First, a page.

LONDON (Reuters) - Britain has proposed tighter rules for small power generators, such as operators of diesel-fired plants seeking subsides under its scheme to secure back-up electricity supplies, it said on Friday.
The government has come under pressure from environmental groups to curb an increase in diesel-fired power generation, which emits air pollutants and more carbon dioxide than coal plants.
Current rules in the so-called back-up capacity market auction favor such small generators, who can end up receiving a “double payment” since their costs for participating in the scheme are lower than those of large generators, the government said.
“Where a policy has potential to over-reward market participants and distort the market then it is appropriate that Government should take any necessary action to address this,” a consultation issued by the Department for Business, Energy and Industrial Strategy (BEIS) said.
BEIS said the benefit for small generators participating in the auction, which pays plant operators a fee to be able to provide electricity at short notice, was 15 pounds per kilowatt in the 2015 auction - almost as much as the clearing price.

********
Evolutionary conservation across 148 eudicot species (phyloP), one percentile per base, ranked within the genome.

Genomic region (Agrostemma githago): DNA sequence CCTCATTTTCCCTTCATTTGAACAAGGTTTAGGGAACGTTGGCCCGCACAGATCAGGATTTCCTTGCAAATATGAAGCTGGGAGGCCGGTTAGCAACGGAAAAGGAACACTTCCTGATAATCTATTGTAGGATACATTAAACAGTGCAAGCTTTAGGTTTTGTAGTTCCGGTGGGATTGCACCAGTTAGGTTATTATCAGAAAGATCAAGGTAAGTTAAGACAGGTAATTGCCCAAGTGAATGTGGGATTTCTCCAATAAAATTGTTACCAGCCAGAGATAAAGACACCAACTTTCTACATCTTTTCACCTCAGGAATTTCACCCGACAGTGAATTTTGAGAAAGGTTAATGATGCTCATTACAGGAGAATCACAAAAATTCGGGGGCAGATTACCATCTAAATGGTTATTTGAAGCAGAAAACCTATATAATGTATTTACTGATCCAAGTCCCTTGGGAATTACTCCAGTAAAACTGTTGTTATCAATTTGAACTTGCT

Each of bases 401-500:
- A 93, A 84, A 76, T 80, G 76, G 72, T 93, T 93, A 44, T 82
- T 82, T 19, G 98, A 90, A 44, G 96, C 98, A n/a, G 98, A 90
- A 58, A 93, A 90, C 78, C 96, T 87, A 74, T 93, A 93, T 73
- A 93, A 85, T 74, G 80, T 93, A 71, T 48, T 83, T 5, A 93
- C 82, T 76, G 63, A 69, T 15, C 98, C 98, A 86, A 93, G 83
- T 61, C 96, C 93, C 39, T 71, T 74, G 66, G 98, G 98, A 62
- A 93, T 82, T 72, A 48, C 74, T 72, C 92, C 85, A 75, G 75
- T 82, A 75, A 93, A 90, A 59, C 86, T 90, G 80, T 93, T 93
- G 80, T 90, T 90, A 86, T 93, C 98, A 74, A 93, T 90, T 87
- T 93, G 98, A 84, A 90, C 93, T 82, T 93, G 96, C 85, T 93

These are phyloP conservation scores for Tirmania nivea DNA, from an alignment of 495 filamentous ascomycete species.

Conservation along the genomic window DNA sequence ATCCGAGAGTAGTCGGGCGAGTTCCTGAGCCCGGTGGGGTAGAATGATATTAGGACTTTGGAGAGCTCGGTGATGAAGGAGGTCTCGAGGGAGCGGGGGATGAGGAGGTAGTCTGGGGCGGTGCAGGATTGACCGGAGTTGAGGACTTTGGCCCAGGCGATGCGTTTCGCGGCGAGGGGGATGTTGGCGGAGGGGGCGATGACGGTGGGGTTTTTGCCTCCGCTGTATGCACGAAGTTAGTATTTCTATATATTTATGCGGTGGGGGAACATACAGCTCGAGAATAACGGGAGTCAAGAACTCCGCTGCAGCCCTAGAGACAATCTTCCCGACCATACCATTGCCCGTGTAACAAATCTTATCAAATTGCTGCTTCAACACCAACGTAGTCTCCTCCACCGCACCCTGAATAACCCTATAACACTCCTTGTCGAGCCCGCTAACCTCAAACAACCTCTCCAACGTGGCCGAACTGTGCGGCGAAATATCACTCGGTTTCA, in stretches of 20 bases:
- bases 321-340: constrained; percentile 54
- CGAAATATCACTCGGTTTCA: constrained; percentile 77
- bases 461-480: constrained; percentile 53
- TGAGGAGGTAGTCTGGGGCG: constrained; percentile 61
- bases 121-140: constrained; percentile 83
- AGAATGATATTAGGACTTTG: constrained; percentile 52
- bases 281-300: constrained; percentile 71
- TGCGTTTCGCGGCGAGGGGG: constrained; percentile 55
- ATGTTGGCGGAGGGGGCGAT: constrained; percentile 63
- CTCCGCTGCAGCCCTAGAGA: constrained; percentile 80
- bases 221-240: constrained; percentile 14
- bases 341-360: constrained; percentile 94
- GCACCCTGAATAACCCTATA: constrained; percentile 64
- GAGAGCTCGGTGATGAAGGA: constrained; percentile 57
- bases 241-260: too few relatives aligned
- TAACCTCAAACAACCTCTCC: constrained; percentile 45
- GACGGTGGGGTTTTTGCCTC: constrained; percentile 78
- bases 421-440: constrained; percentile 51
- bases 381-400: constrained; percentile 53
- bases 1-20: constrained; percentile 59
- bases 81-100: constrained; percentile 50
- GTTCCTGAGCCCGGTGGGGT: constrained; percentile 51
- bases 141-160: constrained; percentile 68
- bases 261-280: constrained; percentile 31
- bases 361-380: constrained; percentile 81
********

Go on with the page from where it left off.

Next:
Changing the way suppliers are charged for participating in the auction would prevent this double incentive, BEIS said.
The government secured almost 50 gigawatts (GW) of electricity supply capacity for winter 2018/19 in the 2015 auction, with more than 1 percent of this coming from new diesel plants.
The government said any rule changes made after this year’s auction, to be held in December, could still be applied to the winning bidders.
Participants in the auction “should factor in the possibility that this levy could be subject to change in future and discount it accordingly,” BEIS said.
The consultation is due to close on Dec.23.
Reporting By Susanna Twidale and Peter Hobson; Editing by Greg Mahlich